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Dr Evelyn Kusi, WLGH 2018 Mentee

Evelyn is a medical doctor and global health researcher, with a doctoral degree in the field of perinatal medicine and an MSc Public Health from LSHTM. She is currently engaged at the interface of global and national public health, working for the refugee services in preventive and migration medicine under the medical directorate of the Charité in Berlin. She is a keen advocate for global equity, sexual and reproductive health, and her interests are focused on health policies and programme implementation, particularly in the field of sexual and reproductive health and disease prevention. In the long term, she is striving to advocate for and drive evidence-based global health policy at the international level for every woman and child, everywhere.


 

Why have you decided to sign up as a mentee?

I would like to achieve my full potential as a doer and change maker in my profession of health. With a gender lens in mind, I believe the Women Leaders in Global Health mentorship programme offers a unique and refreshing opportunity to engage with and learn from highly inspirational individuals in the global health field. As a global health community, we should strive for diverse and equal representation in leadership as both men and women benefit from it. The world needs new and innovative solutions in our aims for health, equity, and human rights, and I believe we need all hands on deck to achieve these goals.

What do you think the program can offer mentees?

This kind of programme can offer a vast presentation of leadership and leadership skillsets to learn from. To get extra insight can be a game changer in navigating one’s professional career. It also offers early and mid-career women access to advice from those who have broken, are breaking or are helping to break the infamous glass ceiling on female and diverse leadership in health. By bringing together individuals from different career levels, mentors and mentees can share unique perspectives on various situations and grow fruitful relationships with each other. In a way, communication leads the way to sustainable change as through shared knowledge mentees can multiply that benefit elsewhere.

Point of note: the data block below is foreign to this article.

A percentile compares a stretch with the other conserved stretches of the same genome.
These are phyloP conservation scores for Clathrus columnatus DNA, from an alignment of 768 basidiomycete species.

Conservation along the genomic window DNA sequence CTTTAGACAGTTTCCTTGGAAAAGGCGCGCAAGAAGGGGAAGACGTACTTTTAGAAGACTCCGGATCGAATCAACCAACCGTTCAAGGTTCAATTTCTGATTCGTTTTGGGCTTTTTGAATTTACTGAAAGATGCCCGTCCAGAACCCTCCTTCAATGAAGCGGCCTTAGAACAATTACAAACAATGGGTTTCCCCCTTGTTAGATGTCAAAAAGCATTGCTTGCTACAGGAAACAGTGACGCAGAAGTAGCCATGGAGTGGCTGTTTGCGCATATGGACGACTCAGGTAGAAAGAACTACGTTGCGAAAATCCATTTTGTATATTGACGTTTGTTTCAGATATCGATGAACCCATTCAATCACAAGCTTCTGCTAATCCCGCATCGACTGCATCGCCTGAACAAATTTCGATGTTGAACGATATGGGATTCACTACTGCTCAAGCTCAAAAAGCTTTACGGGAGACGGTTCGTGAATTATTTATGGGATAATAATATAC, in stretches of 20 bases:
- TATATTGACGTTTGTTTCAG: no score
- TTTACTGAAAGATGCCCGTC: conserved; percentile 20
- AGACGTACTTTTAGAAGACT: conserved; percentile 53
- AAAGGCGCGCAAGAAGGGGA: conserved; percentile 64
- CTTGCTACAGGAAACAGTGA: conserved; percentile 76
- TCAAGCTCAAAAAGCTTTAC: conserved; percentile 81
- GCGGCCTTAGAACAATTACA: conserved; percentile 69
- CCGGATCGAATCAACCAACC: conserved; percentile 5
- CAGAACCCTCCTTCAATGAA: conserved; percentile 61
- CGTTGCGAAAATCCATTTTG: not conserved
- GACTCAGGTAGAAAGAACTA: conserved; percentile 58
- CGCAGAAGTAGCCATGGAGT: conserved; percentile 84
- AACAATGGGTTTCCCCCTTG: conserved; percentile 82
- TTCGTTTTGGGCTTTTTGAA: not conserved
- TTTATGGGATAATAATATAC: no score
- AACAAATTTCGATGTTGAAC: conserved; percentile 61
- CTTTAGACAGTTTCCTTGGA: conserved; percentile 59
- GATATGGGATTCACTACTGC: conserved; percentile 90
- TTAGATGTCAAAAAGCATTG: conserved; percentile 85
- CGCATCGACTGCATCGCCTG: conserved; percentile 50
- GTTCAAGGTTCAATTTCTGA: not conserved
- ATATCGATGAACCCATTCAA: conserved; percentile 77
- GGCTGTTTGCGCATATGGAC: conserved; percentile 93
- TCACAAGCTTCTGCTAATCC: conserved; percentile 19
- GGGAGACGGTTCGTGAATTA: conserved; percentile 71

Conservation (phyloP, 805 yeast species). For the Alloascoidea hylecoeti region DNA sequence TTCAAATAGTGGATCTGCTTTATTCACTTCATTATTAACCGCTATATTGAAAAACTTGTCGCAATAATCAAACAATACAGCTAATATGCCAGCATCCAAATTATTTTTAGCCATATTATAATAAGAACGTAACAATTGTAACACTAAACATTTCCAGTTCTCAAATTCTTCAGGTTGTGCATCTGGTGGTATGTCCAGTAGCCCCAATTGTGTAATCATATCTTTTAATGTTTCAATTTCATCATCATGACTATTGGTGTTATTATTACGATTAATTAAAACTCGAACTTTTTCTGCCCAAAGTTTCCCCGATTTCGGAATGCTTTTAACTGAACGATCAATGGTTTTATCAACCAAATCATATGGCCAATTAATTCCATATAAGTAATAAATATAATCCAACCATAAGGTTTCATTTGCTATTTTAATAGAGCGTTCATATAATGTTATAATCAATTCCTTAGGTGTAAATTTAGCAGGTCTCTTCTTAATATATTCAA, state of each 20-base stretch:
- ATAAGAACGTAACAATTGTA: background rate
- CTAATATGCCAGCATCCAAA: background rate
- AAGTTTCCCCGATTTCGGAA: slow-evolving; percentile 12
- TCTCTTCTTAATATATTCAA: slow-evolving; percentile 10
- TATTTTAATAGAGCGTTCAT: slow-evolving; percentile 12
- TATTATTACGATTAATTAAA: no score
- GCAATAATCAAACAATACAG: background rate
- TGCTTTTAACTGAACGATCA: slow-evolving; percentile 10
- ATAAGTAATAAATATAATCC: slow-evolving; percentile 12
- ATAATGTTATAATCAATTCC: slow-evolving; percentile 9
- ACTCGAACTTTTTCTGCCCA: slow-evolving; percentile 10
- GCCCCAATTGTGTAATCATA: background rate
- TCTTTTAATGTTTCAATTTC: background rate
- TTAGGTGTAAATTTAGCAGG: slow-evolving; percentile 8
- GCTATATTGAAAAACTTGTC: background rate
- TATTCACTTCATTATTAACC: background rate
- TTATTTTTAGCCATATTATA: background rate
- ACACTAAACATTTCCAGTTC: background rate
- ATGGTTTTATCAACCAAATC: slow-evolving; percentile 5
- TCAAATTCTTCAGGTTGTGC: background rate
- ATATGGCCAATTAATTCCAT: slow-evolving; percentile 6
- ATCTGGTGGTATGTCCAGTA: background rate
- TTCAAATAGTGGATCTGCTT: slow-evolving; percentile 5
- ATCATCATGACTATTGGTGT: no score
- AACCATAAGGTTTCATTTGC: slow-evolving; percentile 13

What do you see as the key issues for women’s leadership?

I think the lack of female representation is  complex and  interlinked with  other factors. But as Elizabeth Maclean pointed out in her 2017 study on recognising female leadership, when men and women are asked to draw a ‘leader’, they both tend to draw men. This shows an equal lack of recognition of the potential of female leadership regardless of gender. It is up to us to change that  by giving female leadership a broadly recognised platform, to equally recognize women as the leaders they can be and are.

What challenges have you faced in a global health career?

Most challenges in my career and in our structured medical training have been equally shared by men and women. However, I clearly recognise the challenge of recognised competency for myself and other women especially those striving for leadership position in health. Male and female stereotypes of what both genders should do, look like and are capable off too often obscuring our views to adequately assess the individual’s competency, be it as a female doctor or male nurse. I hope we as a society might someday be able to leave those outdated concepts behind to maximise everyone’s full potential, for everyone’s benefit.

Who has been your role model in global health and why?

I deeply admire Dr. Matshidiso Moeti, the current and first female WHO Regional Director for Africa. She has qualities of resilience, competency and endurance, and has created and contributed to changes for people and health. She gave the address for my Masters programme graduation at LSHTM and made clear that sometimes the road to change in global health might be unclear, uncertain - and a lot of times about timing - but just as much ought to be about taking one step at a time and being passionate about your work. Her path was not straightforward but a clear mind has guided her through a 35 year public health career.

What career advice would you give to yourself five years ago?

Three things: Patience, that there is more to health than medicine, and for those hard days on the ward a song by Stevie Wonder - “Don’t You Worry ‘Bout a Thing.”

How do you think this type of conference could impact women’ leadership in global health?

On a grand scale, through conferences like this one, women in leadership positions are made visible .They inspire new generations of female leaders in health globally, and individually foster networks and connections between like-minded people. This in turn strengthens the path for a more equal and diverse representation in global health and everywhere else. I am excited for this year’s programme, the people and the intense discussions in London. Thank you for having a read and see you there!

 

Learn more about the mentorship programme here.